Although English is the official language, a host of other languages are spoken in Australia. As one of the most culturally diverse countries in the world many Australians are naturally fluent in other languages. More than 2.4 million Australians speak a language other than English at home. Within the education and training system about 15 per cent of those of working age studying for an educational qualification have English as a second language. More than 800,000 Australians speak a European Union language, apart from English, in the home. Another 800,000 Australians speak Asian language at home.
In Australia not only is there the opportunity to improve your English through specialist study in an English-speaking environment but all sectors of Australian education and training provide tuition in many other languages as well. English as it is spoken in Australia is very easily understood by nearly all people from other English-speaking nations.
While there are some minor differences in accent between the cities and country areas the difference is much less than you will find in America, Britain and Canada where French is also spoken. As you improve your English in Australia you will learn some of our slang, and have much fun explaining the meanings to your friends and relatives at home.
Australia is predominantly a Christian country however; all religions are represented in our multicultural society.
Australians respect the freedom of people to practice their choice of religion. Churches, mosques, temples and Synagogues are located in most major cities. Some universities have their own spiritual groups on campus
Clean, Safe, Cosmopolitan
Students from all over the world come to Australia to take advantage of our world-class education and enjoy our friendly hospitality and cultural diversity. Australia has low crime rates and strict gun control laws providing a safe environment in which to learn and travel. With one of the highest standards of living in the world, Australia offers modern transport systems, convenient telecommunications, cosmopolitan shopping complexes and excellent health services.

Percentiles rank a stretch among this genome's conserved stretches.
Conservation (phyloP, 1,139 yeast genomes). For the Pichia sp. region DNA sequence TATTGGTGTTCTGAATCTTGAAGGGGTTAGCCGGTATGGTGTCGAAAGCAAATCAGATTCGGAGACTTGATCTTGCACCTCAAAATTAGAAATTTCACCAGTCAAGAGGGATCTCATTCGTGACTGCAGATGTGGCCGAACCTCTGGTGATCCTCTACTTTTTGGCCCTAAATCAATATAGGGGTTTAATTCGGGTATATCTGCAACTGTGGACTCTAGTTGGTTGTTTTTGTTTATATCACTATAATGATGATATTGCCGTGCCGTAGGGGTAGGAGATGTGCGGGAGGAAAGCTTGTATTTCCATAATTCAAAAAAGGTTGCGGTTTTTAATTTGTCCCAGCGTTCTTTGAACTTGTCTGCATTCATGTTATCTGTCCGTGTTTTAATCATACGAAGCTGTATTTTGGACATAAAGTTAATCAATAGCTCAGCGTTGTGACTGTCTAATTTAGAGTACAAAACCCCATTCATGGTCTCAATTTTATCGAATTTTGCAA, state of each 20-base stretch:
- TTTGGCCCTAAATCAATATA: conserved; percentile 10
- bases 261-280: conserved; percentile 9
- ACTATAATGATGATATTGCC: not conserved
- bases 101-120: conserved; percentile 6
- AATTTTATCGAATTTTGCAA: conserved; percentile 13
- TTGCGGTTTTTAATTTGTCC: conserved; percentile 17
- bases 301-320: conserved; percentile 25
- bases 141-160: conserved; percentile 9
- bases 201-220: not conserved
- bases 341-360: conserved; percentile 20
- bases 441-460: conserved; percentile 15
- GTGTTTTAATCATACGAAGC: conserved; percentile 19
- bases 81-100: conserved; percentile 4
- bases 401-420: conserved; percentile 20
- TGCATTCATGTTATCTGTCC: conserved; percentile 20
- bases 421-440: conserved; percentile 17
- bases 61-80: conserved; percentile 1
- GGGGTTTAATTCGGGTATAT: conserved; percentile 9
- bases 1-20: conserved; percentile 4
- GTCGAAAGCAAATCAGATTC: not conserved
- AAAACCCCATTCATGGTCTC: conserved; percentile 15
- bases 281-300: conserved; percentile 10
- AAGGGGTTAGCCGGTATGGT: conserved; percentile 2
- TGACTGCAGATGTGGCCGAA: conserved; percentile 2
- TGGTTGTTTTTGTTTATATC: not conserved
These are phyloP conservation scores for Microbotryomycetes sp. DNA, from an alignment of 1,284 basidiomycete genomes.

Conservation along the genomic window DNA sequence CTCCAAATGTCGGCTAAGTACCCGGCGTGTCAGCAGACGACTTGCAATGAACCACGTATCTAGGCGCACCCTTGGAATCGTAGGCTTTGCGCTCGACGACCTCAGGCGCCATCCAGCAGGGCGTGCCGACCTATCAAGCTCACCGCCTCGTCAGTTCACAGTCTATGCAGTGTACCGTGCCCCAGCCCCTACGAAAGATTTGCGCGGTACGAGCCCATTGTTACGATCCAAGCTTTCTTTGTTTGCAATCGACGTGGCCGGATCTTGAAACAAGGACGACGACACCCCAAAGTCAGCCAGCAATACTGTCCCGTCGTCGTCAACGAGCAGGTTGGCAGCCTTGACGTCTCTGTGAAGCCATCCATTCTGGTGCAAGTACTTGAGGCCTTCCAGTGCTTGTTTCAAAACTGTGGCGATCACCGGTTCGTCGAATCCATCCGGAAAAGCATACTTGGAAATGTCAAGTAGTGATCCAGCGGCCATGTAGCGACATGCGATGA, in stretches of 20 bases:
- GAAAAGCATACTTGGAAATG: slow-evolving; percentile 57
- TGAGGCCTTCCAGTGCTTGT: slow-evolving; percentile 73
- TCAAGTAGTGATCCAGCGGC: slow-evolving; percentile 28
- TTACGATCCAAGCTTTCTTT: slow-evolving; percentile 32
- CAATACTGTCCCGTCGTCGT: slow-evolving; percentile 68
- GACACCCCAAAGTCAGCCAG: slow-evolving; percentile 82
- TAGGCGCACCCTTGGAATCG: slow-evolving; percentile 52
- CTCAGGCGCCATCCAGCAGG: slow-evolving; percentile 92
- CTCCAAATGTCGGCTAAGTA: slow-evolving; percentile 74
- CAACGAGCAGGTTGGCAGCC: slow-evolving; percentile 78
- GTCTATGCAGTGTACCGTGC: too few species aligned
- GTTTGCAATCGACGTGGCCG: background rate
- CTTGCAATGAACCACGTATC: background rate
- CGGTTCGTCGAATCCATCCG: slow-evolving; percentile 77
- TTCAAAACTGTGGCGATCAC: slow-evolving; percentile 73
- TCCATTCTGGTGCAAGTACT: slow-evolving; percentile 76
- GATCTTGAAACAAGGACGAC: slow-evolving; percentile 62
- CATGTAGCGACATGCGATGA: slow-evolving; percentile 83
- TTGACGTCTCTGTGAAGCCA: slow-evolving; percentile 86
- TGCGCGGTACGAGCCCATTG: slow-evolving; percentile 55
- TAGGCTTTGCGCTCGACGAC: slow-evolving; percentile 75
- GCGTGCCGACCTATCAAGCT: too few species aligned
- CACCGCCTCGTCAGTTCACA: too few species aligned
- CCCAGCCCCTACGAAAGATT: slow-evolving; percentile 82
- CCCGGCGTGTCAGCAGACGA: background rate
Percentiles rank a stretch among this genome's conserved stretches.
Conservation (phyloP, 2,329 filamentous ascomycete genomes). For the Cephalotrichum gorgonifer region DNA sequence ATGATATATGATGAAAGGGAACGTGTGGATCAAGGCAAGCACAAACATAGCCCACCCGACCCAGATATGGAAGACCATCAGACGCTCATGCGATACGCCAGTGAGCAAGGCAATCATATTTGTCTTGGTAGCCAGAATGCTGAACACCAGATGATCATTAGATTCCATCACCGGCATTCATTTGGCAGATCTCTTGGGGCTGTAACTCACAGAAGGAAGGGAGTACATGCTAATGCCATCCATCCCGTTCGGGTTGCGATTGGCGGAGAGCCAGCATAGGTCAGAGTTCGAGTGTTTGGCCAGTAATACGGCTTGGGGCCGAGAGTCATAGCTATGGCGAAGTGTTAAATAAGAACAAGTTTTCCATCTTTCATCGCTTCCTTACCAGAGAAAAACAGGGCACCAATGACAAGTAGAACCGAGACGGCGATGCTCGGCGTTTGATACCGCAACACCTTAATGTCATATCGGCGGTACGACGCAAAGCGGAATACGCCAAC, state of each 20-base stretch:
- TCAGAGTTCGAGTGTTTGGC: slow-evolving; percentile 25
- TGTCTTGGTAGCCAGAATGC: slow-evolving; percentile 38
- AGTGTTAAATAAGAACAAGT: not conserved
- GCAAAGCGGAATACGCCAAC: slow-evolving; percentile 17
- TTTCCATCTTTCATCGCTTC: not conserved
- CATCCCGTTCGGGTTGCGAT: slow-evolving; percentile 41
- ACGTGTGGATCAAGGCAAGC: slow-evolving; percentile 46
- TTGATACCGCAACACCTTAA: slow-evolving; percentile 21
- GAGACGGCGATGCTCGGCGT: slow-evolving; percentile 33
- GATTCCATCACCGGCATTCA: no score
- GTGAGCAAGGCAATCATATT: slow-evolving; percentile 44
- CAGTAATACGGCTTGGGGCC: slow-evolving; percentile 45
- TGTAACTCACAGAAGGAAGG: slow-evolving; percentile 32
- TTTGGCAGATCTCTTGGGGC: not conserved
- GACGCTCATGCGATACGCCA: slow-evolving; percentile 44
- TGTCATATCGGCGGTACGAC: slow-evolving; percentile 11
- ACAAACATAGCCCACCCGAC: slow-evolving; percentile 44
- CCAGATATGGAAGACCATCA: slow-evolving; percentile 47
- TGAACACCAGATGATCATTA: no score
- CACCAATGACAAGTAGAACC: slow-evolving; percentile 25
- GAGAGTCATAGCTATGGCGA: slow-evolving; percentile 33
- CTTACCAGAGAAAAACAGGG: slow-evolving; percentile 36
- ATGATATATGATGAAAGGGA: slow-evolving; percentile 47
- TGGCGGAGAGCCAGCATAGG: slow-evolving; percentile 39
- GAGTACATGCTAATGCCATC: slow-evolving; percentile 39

Visitors from many parts of the world are attracted by Australia's spectacular natural environment and the distinctive personality and friendliness of the Australian people. Australia is rich in the arts and is keen to preserve and display its diverse cultural heritage.
Australians are also environmentally conscious and keen to preserve the country's natural beauty and scenery. Our Clean Up Australia campaign is being adopted worldwide.
Australia has a very good health care system. All Australians pay a Medicare levy (additional tax) to fund the public health system and ensure everyone gets access to public system doctors, hospitals and other health care services. People who pay extra into a private health insurance fund receive certain privileges when they use private health care services. As well as the usual services available in just about any Australian suburb or town, most Australian institutions also provide special health care services and advice for students.
International students studying in Australia are required to have Overseas Student Health Cover (OSHC) for the duration of their student visa. See the information on overseas student health cover on page 1 of this prospectus.
There are requirements for compulsory school attendance for children or dependents of international students. In Victoria it is compulsory for children to attend school until the age of 16. The choice of schools includes public schools, private schools and religious schools. People over the age of 16 can continue to attend school until they have completed year 12. Dependents of persons holding a student visa may be required to pay full fees in any school, college or university that they enrol in whilst in Australia.
Australia has a fantastic variety of food. Our top quality meat, fish, fruits and vegetables are exported to markets all around the globe. There is a large range of fruit and vegetables available at Australian produce markets. You should have no difficulty in finding the foods that you are used to at home.